The PPM incidence regarding TAVR approach is difficult to assess because patient population and risk profile are often different. A recent meta-analysis of Siontis et al.16 suggested a trend towards lower risk of PPM after MCP TAVR with the transfemoral approach compared with the transsubclavian approach (p=0.07). The same meta-analysis found no difference in PPM risk after ESV TAVR depending on the approach (transapical versus transfemoral; n=2136; risk ratio:
0.89, 95 % CI: 0.64-1.25; p=0.89).
Cost and Outcome of PPM Implantation
Patients with AV conduction disturbances after TAVR are disposed to prolonged hospitalisation and use of in-hospital continuous telemetry43, both of which result in a considerable increase of
overall cost of the TAVR procedure. Data from the FRANCE registry found that receiving a pacemaker was associated with a 36 % increase in cost44. Gutmann et al. assessed elevated procedural costs of €1,946 in case of PPM implantation in a German healthcare analysis45. Compared with surgical aortic valve replacement (SAVR), in-hospital costs were higher in TAVR patients than in SAVR patients (€40,802 versus €33,354, respectively; p=0.010)46). Reducing PPM
rate would have an impact on the cost-effectiveness of TAVR relative to that of SAVR.
The impact of new-onset LBBB, with or without need for PPM implantation, on patient outcome after TAVR is still under debate. Houthuizen et al. found negative effects of a procedure-related LBBB on survival in a group of 679 patients after TAVR. They described an all-cause mortality of 37.8 % (n=88) in 233 patients with new-onset LBBB and 24.0 % (n=107) in patients without LBBB (p=0.002) after a median follow-up of 450 days. Consecutively, a procedure-related LBBB was an independent predictor for all-cause mortality (hazard ratio: 1.54; confidence interval (CI): 1.12–2.10) in this cohort47.
Schymik et al. confirmed that a persistent new-onset LBBB was associated with increased mortality in a cohort of 634 patients who were treated by either an MCP or ESV prosthesis. The one-year all-cause mortality rate was also higher in patients with persistent new-onset LBBB (20.8 %, n=41) than in patients without LBBB (13.0 %, n=57; p=0.010). Multivariate regression analysis revealed again that persistent new-onset LBBB was an independent predictor of all-cause mortality at one year (HR 1.84, 95 % CI 1.35–2.02).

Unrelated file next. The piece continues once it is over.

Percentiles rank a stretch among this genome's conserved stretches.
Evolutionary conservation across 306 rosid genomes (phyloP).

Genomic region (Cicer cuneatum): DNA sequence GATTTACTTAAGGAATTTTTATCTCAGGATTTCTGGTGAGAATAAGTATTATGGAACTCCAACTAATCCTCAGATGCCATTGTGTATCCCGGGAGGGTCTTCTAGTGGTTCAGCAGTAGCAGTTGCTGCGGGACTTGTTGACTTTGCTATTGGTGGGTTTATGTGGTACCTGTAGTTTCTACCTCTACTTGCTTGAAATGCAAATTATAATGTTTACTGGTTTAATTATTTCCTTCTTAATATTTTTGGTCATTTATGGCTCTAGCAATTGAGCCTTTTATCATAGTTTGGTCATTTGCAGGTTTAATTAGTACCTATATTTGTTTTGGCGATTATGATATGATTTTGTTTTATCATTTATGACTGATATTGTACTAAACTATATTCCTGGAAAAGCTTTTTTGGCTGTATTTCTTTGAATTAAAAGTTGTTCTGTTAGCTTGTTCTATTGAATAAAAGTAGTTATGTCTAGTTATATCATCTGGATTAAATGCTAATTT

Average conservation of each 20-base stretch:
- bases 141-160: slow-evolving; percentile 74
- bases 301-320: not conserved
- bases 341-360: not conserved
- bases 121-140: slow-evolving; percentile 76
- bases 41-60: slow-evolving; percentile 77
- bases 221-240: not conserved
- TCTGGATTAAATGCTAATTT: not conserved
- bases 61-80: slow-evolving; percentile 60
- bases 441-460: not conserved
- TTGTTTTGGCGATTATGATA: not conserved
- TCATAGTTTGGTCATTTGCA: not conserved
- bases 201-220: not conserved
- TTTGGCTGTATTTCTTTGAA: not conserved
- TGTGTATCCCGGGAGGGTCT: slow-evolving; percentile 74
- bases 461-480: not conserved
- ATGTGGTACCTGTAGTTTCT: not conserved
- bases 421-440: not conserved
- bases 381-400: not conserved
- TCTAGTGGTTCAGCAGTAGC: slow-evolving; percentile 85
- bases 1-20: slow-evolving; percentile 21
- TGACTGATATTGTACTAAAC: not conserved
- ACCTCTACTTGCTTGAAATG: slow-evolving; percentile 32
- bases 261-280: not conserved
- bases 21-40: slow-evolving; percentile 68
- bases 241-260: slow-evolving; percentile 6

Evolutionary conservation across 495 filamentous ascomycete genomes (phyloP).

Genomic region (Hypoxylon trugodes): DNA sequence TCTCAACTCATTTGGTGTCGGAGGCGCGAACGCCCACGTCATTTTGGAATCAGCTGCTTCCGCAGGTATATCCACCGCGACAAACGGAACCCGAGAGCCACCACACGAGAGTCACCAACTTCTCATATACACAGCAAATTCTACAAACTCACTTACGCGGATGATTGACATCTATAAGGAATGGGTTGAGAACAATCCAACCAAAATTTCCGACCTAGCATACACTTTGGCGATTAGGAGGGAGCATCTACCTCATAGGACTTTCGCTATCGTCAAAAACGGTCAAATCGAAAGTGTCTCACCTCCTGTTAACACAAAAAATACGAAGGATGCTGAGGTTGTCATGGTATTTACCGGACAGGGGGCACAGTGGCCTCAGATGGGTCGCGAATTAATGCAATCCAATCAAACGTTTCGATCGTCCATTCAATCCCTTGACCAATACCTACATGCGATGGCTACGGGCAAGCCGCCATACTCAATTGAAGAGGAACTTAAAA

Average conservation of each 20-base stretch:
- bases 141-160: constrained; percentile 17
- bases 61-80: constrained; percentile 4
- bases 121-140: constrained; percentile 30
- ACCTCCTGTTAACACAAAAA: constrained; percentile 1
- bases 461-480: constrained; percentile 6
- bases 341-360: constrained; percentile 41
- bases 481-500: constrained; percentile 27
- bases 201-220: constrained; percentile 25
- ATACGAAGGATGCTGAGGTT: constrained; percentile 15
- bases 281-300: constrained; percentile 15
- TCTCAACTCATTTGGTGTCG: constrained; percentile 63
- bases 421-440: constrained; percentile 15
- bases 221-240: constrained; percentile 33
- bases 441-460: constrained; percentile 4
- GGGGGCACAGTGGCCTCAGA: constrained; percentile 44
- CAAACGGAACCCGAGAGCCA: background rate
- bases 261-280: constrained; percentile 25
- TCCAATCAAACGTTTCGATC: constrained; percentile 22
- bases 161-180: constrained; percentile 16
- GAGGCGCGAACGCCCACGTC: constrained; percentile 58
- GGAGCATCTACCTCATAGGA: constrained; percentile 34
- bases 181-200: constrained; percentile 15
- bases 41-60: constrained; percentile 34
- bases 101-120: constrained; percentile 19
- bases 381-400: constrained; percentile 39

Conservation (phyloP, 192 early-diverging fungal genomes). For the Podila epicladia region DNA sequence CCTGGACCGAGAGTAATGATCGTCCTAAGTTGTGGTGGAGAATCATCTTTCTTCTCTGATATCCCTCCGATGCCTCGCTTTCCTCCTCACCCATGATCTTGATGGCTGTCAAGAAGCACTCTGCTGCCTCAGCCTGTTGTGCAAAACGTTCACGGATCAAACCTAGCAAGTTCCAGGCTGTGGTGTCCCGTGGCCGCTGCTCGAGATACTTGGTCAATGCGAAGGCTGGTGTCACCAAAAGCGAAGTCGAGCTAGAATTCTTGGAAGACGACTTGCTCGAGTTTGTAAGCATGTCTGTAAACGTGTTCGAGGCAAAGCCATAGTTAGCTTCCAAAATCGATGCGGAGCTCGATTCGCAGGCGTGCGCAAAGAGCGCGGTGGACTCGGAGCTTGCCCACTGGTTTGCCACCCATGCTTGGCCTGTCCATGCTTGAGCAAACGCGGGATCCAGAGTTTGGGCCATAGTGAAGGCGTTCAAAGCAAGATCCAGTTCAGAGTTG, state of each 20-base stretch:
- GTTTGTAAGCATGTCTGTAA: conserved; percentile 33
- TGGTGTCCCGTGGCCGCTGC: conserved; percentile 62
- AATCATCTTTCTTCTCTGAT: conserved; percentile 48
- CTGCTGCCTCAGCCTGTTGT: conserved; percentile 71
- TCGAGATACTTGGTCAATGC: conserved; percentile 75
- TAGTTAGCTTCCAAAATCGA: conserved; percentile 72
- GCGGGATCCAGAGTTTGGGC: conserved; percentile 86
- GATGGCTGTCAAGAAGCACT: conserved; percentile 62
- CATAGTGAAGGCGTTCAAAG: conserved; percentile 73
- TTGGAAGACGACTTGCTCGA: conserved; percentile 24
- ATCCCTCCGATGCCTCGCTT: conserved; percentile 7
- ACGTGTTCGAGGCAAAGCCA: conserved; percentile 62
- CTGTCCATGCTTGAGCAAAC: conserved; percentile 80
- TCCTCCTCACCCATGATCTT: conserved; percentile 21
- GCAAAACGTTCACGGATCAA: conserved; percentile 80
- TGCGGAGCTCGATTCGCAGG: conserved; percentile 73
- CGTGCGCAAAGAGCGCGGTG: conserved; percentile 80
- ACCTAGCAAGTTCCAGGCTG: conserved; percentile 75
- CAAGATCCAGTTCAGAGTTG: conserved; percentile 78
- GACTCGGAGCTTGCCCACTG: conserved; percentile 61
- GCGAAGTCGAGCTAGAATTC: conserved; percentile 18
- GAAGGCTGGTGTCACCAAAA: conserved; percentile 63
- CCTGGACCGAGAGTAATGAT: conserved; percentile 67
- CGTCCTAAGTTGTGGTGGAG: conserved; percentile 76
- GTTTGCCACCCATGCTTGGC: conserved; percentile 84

However, Buellesfeld et al. recently published data on 353 patients undergoing TAVR with the CoreValve prosthesis and found that PPM implantation had no impact on major adverse cardiac and cerebrovascular events or mortality outcome one year after TAVR48. Other study groups found no difference in mortality regarding LBBB or PPM49–51. Hoffmann et al. found a significantly higher left ventricular ejection fraction in patients after TAVR without LBBB (59±10 %) as compared with those with LBBB during 12 months of follow-up (51±12 %; p=0.052), but found no difference in clinical outcome52. These findings were confirmed by Nazif et al. who presented the one-year results of the PARTNER trial and focused on new-onset LBBB which was not associated with significant differences in
one-year mortality, cardiovascular mortality or repeat hospitalisation. However, it was associated with increased PPM implantation
during hospitalisation (8.3 % versus 2.8 %, p=0.005) and the ejection fraction failed to improve after TAVR in patients with new LBBB and remained lower at six months to one year (52.8 % versus 58.1 %, p=0.001)53. The independent predictors of the outcome in patients with new-onset LBBB (including the protective or detrimental effect of pacemaker implantation after TAVR) are currently unclear and still need further investigation.
Temporarily inserted pacing leads are mandatory for rapid pacing during the procedure as well for at least 24 hours after TAVR for therapy of delayed bradycardia. Patients with self-expanding valves like the MCP should be monitored for at least 48 hours after TAVR54. In case of new-onset LBBB or AV block, ECG monitoring should be continued for five days. In particular, those patients with
pre-existing conduction disturbances such as RBBB or first-degree AV block should be carefully monitored with daily ECG. Pacemaker rates after TAVR may be safely decreased by avoiding pre-dilatation or use of undersized balloons31, as well as correct positioning
of the prosthesis37.
Increasing data from observational studies involving new valve technologies, such as the Direct Flow Medical (Santa Rosa, CA, USA), the Lotus Aortic Valve prosthesis (Boston Scientific Corporation, Marlborough, Massachusetts), the JenaValve™ system (JenaValve Technology
GmbH, Munich, Germany), the transfemoral Medtronic Evolut R,
and the transapical Medtronic Engager (Medtronic, Minneapolis, Minnesota) show promising results and improve outcomes by minimising
procedure-related complications. Future studies might give new answers on predictors and outcome after TAVR regarding PPM.
Despite being less invasive than open SAVR, TAVR remains associated with potential procedure-related complications. New LBBB and the need for PPM implantation are the most frequent adverse events after TAVR. The incidence of significant conduction disturbances is dependent on the TAVR prosthesis used and has decreased as a result of improved implantation techniques. In addition, next-generation devices with reduced interaction with the LVOT might further decrease conduction disturbances after TAVR. Minimising PPM rate is important, especially as TAVR technology could be increasingly applied to younger and healthier patients.